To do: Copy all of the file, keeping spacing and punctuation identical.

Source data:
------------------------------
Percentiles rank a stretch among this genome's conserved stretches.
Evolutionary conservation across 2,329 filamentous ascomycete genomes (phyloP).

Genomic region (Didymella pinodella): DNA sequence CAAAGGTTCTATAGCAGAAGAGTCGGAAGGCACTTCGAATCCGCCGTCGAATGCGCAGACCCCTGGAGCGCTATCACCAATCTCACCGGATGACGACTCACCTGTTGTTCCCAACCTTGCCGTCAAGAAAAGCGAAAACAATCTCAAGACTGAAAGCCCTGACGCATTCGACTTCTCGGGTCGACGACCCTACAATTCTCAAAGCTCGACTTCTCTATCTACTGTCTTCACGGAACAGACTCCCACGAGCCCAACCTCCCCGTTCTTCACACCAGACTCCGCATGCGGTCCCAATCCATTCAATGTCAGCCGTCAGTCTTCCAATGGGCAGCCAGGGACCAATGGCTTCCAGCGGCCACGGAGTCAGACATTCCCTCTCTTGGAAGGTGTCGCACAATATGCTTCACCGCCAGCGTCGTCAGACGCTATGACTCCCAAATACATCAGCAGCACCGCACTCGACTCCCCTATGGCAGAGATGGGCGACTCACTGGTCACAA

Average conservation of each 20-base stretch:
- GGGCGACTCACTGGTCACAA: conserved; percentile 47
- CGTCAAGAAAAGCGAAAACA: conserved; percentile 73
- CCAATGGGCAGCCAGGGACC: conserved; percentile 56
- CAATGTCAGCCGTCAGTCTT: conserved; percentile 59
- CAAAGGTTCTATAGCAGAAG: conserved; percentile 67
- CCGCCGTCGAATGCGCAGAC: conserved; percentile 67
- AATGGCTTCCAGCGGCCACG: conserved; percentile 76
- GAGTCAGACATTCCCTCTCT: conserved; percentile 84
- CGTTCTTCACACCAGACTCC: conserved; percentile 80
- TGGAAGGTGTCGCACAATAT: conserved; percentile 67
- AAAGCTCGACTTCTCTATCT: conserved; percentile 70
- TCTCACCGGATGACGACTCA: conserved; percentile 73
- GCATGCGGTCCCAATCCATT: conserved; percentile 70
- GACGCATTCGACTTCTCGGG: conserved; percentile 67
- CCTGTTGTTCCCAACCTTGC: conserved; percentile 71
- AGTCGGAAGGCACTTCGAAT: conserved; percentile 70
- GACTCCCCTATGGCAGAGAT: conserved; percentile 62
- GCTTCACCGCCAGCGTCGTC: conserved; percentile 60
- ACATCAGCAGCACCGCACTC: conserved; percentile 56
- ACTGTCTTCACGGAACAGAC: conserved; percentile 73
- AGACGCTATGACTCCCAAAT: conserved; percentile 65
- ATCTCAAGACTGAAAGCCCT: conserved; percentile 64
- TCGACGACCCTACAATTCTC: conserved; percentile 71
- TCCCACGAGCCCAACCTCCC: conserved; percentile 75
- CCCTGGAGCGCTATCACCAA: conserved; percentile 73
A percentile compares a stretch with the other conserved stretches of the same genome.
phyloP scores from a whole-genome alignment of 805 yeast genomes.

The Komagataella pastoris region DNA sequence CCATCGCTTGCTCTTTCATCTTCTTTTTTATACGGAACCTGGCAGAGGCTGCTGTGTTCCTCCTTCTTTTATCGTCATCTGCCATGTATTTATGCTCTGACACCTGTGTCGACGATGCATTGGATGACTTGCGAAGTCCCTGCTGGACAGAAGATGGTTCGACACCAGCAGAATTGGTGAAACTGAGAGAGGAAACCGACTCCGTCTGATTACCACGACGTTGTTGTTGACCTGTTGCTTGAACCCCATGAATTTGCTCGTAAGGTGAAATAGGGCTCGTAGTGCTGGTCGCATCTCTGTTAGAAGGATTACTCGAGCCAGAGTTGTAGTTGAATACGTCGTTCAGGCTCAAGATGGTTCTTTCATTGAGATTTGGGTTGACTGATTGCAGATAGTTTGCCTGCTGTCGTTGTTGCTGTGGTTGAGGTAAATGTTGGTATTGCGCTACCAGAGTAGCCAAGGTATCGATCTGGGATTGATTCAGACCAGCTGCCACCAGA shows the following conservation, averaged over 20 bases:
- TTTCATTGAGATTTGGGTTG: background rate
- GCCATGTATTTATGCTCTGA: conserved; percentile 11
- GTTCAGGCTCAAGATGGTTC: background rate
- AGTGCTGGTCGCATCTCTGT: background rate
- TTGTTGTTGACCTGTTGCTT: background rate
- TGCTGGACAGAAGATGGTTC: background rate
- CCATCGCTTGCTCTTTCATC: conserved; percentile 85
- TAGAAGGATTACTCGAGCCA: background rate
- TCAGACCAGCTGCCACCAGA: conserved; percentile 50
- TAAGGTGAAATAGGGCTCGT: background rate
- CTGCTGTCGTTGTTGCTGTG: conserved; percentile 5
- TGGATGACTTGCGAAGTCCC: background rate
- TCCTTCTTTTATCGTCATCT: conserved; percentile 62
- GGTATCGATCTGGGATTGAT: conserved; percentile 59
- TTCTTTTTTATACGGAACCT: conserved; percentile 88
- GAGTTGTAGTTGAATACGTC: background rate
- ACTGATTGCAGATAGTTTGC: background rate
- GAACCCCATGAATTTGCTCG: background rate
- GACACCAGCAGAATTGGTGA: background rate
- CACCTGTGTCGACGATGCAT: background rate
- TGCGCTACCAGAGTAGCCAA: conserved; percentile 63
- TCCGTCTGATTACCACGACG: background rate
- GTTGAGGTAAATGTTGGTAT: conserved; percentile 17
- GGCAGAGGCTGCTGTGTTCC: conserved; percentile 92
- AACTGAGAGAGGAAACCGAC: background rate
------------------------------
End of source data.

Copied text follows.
Percentiles rank a stretch among this genome's conserved stretches.
Evolutionary conservation across 2,329 filamentous ascomycete genomes (phyloP).

Genomic region (Didymella pinodella): DNA sequence CAAAGGTTCTATAGCAGAAGAGTCGGAAGGCACTTCGAATCCGCCGTCGAATGCGCAGACCCCTGGAGCGCTATCACCAATCTCACCGGATGACGACTCACCTGTTGTTCCCAACCTTGCCGTCAAGAAAAGCGAAAACAATCTCAAGACTGAAAGCCCTGACGCATTCGACTTCTCGGGTCGACGACCCTACAATTCTCAAAGCTCGACTTCTCTATCTACTGTCTTCACGGAACAGACTCCCACGAGCCCAACCTCCCCGTTCTTCACACCAGACTCCGCATGCGGTCCCAATCCATTCAATGTCAGCCGTCAGTCTTCCAATGGGCAGCCAGGGACCAATGGCTTCCAGCGGCCACGGAGTCAGACATTCCCTCTCTTGGAAGGTGTCGCACAATATGCTTCACCGCCAGCGTCGTCAGACGCTATGACTCCCAAATACATCAGCAGCACCGCACTCGACTCCCCTATGGCAGAGATGGGCGACTCACTGGTCACAA

Average conservation of each 20-base stretch:
- GGGCGACTCACTGGTCACAA: conserved; percentile 47
- CGTCAAGAAAAGCGAAAACA: conserved; percentile 73
- CCAATGGGCAGCCAGGGACC: conserved; percentile 56
- CAATGTCAGCCGTCAGTCTT: conserved; percentile 59
- CAAAGGTTCTATAGCAGAAG: conserved; percentile 67
- CCGCCGTCGAATGCGCAGAC: conserved; percentile 67
- AATGGCTTCCAGCGGCCACG: conserved; percentile 76
- GAGTCAGACATTCCCTCTCT: conserved; percentile 84
- CGTTCTTCACACCAGACTCC: conserved; percentile 80
- TGGAAGGTGTCGCACAATAT: conserved; percentile 67
- AAAGCTCGACTTCTCTATCT: conserved; percentile 70
- TCTCACCGGATGACGACTCA: conserved; percentile 73
- GCATGCGGTCCCAATCCATT: conserved; percentile 70
- GACGCATTCGACTTCTCGGG: conserved; percentile 67
- CCTGTTGTTCCCAACCTTGC: conserved; percentile 71
- AGTCGGAAGGCACTTCGAAT: conserved; percentile 70
- GACTCCCCTATGGCAGAGAT: conserved; percentile 62
- GCTTCACCGCCAGCGTCGTC: conserved; percentile 60
- ACATCAGCAGCACCGCACTC: conserved; percentile 56
- ACTGTCTTCACGGAACAGAC: conserved; percentile 73
- AGACGCTATGACTCCCAAAT: conserved; percentile 65
- ATCTCAAGACTGAAAGCCCT: conserved; percentile 64
- TCGACGACCCTACAATTCTC: conserved; percentile 71
- TCCCACGAGCCCAACCTCCC: conserved; percentile 75
- CCCTGGAGCGCTATCACCAA: conserved; percentile 73
A percentile compares a stretch with the other conserved stretches of the same genome.
phyloP scores from a whole-genome alignment of 805 yeast genomes.

The Komagataella pastoris region DNA sequence CCATCGCTTGCTCTTTCATCTTCTTTTTTATACGGAACCTGGCAGAGGCTGCTGTGTTCCTCCTTCTTTTATCGTCATCTGCCATGTATTTATGCTCTGACACCTGTGTCGACGATGCATTGGATGACTTGCGAAGTCCCTGCTGGACAGAAGATGGTTCGACACCAGCAGAATTGGTGAAACTGAGAGAGGAAACCGACTCCGTCTGATTACCACGACGTTGTTGTTGACCTGTTGCTTGAACCCCATGAATTTGCTCGTAAGGTGAAATAGGGCTCGTAGTGCTGGTCGCATCTCTGTTAGAAGGATTACTCGAGCCAGAGTTGTAGTTGAATACGTCGTTCAGGCTCAAGATGGTTCTTTCATTGAGATTTGGGTTGACTGATTGCAGATAGTTTGCCTGCTGTCGTTGTTGCTGTGGTTGAGGTAAATGTTGGTATTGCGCTACCAGAGTAGCCAAGGTATCGATCTGGGATTGATTCAGACCAGCTGCCACCAGA shows the following conservation, averaged over 20 bases:
- TTTCATTGAGATTTGGGTTG: background rate
- GCCATGTATTTATGCTCTGA: conserved; percentile 11
- GTTCAGGCTCAAGATGGTTC: background rate
- AGTGCTGGTCGCATCTCTGT: background rate
- TTGTTGTTGACCTGTTGCTT: background rate
- TGCTGGACAGAAGATGGTTC: background rate
- CCATCGCTTGCTCTTTCATC: conserved; percentile 85
- TAGAAGGATTACTCGAGCCA: background rate
- TCAGACCAGCTGCCACCAGA: conserved; percentile 50
- TAAGGTGAAATAGGGCTCGT: background rate
- CTGCTGTCGTTGTTGCTGTG: conserved; percentile 5
- TGGATGACTTGCGAAGTCCC: background rate
- TCCTTCTTTTATCGTCATCT: conserved; percentile 62
- GGTATCGATCTGGGATTGAT: conserved; percentile 59
- TTCTTTTTTATACGGAACCT: conserved; percentile 88
- GAGTTGTAGTTGAATACGTC: background rate
- ACTGATTGCAGATAGTTTGC: background rate
- GAACCCCATGAATTTGCTCG: background rate
- GACACCAGCAGAATTGGTGA: background rate
- CACCTGTGTCGACGATGCAT: background rate
- TGCGCTACCAGAGTAGCCAA: conserved; percentile 63
- TCCGTCTGATTACCACGACG: background rate
- GTTGAGGTAAATGTTGGTAT: conserved; percentile 17
- GGCAGAGGCTGCTGTGTTCC: conserved; percentile 92
- AACTGAGAGAGGAAACCGAC: background rate